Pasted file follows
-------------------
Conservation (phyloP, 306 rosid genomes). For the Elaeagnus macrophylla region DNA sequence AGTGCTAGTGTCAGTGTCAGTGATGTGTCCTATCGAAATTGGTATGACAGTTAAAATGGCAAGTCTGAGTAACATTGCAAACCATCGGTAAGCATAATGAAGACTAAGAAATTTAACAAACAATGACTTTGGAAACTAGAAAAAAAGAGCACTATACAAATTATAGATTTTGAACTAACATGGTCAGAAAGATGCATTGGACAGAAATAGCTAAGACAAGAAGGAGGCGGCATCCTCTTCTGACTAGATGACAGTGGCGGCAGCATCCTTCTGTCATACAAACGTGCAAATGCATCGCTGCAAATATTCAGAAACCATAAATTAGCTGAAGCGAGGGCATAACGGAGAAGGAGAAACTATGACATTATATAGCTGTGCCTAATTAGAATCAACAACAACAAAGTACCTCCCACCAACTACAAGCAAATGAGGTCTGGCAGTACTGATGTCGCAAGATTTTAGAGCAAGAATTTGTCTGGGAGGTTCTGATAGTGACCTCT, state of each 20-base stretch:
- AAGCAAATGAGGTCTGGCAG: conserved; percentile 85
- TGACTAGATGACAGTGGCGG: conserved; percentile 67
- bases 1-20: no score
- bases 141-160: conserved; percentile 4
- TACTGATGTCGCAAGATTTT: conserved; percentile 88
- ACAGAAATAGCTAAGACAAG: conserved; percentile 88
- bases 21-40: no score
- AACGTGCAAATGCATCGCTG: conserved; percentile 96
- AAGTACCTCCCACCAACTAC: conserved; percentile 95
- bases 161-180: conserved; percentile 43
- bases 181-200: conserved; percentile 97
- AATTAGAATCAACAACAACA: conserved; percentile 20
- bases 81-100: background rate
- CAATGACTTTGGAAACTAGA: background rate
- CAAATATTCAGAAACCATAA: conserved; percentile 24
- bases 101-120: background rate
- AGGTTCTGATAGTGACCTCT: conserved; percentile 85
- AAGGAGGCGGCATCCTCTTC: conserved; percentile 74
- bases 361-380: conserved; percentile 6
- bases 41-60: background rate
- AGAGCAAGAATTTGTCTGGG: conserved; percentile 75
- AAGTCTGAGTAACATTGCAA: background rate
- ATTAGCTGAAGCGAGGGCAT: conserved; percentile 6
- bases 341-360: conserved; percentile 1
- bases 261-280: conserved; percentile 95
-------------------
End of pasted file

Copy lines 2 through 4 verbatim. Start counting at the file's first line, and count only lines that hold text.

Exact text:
- AAGCAAATGAGGTCTGGCAG: conserved; percentile 85
- TGACTAGATGACAGTGGCGG: conserved; percentile 67
- bases 1-20: no score